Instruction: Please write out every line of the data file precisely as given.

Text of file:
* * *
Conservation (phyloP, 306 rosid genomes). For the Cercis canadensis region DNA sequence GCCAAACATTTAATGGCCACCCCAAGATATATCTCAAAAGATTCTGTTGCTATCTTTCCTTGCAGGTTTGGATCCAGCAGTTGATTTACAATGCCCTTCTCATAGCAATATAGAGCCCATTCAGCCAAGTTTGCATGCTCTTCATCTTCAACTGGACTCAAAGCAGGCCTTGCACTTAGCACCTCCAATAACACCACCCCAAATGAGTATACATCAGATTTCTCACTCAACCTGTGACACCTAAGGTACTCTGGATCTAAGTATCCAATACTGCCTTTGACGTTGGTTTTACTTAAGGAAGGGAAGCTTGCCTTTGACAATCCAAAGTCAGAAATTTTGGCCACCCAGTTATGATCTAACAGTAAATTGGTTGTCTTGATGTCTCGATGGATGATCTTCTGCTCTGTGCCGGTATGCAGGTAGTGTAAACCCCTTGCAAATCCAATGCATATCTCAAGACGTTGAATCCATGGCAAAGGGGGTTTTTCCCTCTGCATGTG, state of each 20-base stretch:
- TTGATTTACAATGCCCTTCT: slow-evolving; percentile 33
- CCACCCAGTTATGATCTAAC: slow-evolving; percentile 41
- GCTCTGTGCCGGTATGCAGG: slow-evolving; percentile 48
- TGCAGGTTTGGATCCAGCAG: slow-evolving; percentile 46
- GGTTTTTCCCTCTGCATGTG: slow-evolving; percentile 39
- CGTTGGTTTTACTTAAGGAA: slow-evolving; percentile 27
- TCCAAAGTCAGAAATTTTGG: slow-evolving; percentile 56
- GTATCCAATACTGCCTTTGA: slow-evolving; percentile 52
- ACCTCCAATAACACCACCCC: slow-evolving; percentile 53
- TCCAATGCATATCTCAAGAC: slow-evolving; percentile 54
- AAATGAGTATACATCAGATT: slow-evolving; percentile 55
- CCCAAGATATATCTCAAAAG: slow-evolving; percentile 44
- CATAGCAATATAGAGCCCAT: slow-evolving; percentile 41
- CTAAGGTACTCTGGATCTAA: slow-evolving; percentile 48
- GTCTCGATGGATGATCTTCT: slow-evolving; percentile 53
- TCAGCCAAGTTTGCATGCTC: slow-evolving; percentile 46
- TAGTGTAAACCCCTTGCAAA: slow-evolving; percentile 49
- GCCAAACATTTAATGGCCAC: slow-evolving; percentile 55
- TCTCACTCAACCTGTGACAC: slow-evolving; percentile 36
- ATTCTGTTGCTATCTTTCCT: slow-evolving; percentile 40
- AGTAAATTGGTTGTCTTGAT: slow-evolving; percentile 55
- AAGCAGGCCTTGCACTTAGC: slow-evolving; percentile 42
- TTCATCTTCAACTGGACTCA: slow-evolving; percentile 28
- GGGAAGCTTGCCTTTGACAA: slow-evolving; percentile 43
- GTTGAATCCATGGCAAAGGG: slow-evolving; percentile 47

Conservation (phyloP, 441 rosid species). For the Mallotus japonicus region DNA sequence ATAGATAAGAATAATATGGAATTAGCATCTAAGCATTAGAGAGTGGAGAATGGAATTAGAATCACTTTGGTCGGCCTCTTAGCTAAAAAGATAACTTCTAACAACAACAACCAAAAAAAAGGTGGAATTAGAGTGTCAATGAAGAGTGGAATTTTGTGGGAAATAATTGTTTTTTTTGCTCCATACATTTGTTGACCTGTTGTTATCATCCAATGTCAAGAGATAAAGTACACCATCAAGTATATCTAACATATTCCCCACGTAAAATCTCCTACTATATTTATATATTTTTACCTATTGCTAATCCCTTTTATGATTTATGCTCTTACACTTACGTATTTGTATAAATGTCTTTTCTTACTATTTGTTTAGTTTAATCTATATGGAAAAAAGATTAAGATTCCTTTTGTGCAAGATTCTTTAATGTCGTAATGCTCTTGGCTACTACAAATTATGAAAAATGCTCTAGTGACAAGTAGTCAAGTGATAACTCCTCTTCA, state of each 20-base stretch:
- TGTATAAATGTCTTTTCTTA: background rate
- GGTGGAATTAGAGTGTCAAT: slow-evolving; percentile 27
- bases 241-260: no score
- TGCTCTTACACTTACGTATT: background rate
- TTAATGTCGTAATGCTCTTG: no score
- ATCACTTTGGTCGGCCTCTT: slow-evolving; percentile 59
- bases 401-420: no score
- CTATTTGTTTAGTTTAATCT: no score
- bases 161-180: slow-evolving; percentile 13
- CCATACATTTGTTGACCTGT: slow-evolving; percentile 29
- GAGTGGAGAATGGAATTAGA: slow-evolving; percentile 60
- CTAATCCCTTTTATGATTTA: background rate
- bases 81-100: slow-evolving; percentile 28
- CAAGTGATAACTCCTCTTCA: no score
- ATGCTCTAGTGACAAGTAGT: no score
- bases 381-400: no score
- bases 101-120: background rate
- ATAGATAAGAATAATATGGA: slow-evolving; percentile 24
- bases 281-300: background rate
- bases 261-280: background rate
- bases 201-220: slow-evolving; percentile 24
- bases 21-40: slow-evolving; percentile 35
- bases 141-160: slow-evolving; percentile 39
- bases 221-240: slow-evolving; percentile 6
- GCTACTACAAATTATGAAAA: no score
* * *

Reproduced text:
Conservation (phyloP, 306 rosid genomes). For the Cercis canadensis region DNA sequence GCCAAACATTTAATGGCCACCCCAAGATATATCTCAAAAGATTCTGTTGCTATCTTTCCTTGCAGGTTTGGATCCAGCAGTTGATTTACAATGCCCTTCTCATAGCAATATAGAGCCCATTCAGCCAAGTTTGCATGCTCTTCATCTTCAACTGGACTCAAAGCAGGCCTTGCACTTAGCACCTCCAATAACACCACCCCAAATGAGTATACATCAGATTTCTCACTCAACCTGTGACACCTAAGGTACTCTGGATCTAAGTATCCAATACTGCCTTTGACGTTGGTTTTACTTAAGGAAGGGAAGCTTGCCTTTGACAATCCAAAGTCAGAAATTTTGGCCACCCAGTTATGATCTAACAGTAAATTGGTTGTCTTGATGTCTCGATGGATGATCTTCTGCTCTGTGCCGGTATGCAGGTAGTGTAAACCCCTTGCAAATCCAATGCATATCTCAAGACGTTGAATCCATGGCAAAGGGGGTTTTTCCCTCTGCATGTG, state of each 20-base stretch:
- TTGATTTACAATGCCCTTCT: slow-evolving; percentile 33
- CCACCCAGTTATGATCTAAC: slow-evolving; percentile 41
- GCTCTGTGCCGGTATGCAGG: slow-evolving; percentile 48
- TGCAGGTTTGGATCCAGCAG: slow-evolving; percentile 46
- GGTTTTTCCCTCTGCATGTG: slow-evolving; percentile 39
- CGTTGGTTTTACTTAAGGAA: slow-evolving; percentile 27
- TCCAAAGTCAGAAATTTTGG: slow-evolving; percentile 56
- GTATCCAATACTGCCTTTGA: slow-evolving; percentile 52
- ACCTCCAATAACACCACCCC: slow-evolving; percentile 53
- TCCAATGCATATCTCAAGAC: slow-evolving; percentile 54
- AAATGAGTATACATCAGATT: slow-evolving; percentile 55
- CCCAAGATATATCTCAAAAG: slow-evolving; percentile 44
- CATAGCAATATAGAGCCCAT: slow-evolving; percentile 41
- CTAAGGTACTCTGGATCTAA: slow-evolving; percentile 48
- GTCTCGATGGATGATCTTCT: slow-evolving; percentile 53
- TCAGCCAAGTTTGCATGCTC: slow-evolving; percentile 46
- TAGTGTAAACCCCTTGCAAA: slow-evolving; percentile 49
- GCCAAACATTTAATGGCCAC: slow-evolving; percentile 55
- TCTCACTCAACCTGTGACAC: slow-evolving; percentile 36
- ATTCTGTTGCTATCTTTCCT: slow-evolving; percentile 40
- AGTAAATTGGTTGTCTTGAT: slow-evolving; percentile 55
- AAGCAGGCCTTGCACTTAGC: slow-evolving; percentile 42
- TTCATCTTCAACTGGACTCA: slow-evolving; percentile 28
- GGGAAGCTTGCCTTTGACAA: slow-evolving; percentile 43
- GTTGAATCCATGGCAAAGGG: slow-evolving; percentile 47

Conservation (phyloP, 441 rosid species). For the Mallotus japonicus region DNA sequence ATAGATAAGAATAATATGGAATTAGCATCTAAGCATTAGAGAGTGGAGAATGGAATTAGAATCACTTTGGTCGGCCTCTTAGCTAAAAAGATAACTTCTAACAACAACAACCAAAAAAAAGGTGGAATTAGAGTGTCAATGAAGAGTGGAATTTTGTGGGAAATAATTGTTTTTTTTGCTCCATACATTTGTTGACCTGTTGTTATCATCCAATGTCAAGAGATAAAGTACACCATCAAGTATATCTAACATATTCCCCACGTAAAATCTCCTACTATATTTATATATTTTTACCTATTGCTAATCCCTTTTATGATTTATGCTCTTACACTTACGTATTTGTATAAATGTCTTTTCTTACTATTTGTTTAGTTTAATCTATATGGAAAAAAGATTAAGATTCCTTTTGTGCAAGATTCTTTAATGTCGTAATGCTCTTGGCTACTACAAATTATGAAAAATGCTCTAGTGACAAGTAGTCAAGTGATAACTCCTCTTCA, state of each 20-base stretch:
- TGTATAAATGTCTTTTCTTA: background rate
- GGTGGAATTAGAGTGTCAAT: slow-evolving; percentile 27
- bases 241-260: no score
- TGCTCTTACACTTACGTATT: background rate
- TTAATGTCGTAATGCTCTTG: no score
- ATCACTTTGGTCGGCCTCTT: slow-evolving; percentile 59
- bases 401-420: no score
- CTATTTGTTTAGTTTAATCT: no score
- bases 161-180: slow-evolving; percentile 13
- CCATACATTTGTTGACCTGT: slow-evolving; percentile 29
- GAGTGGAGAATGGAATTAGA: slow-evolving; percentile 60
- CTAATCCCTTTTATGATTTA: background rate
- bases 81-100: slow-evolving; percentile 28
- CAAGTGATAACTCCTCTTCA: no score
- ATGCTCTAGTGACAAGTAGT: no score
- bases 381-400: no score
- bases 101-120: background rate
- ATAGATAAGAATAATATGGA: slow-evolving; percentile 24
- bases 281-300: background rate
- bases 261-280: background rate
- bases 201-220: slow-evolving; percentile 24
- bases 21-40: slow-evolving; percentile 35
- bases 141-160: slow-evolving; percentile 39
- bases 221-240: slow-evolving; percentile 6
- GCTACTACAAATTATGAAAA: no score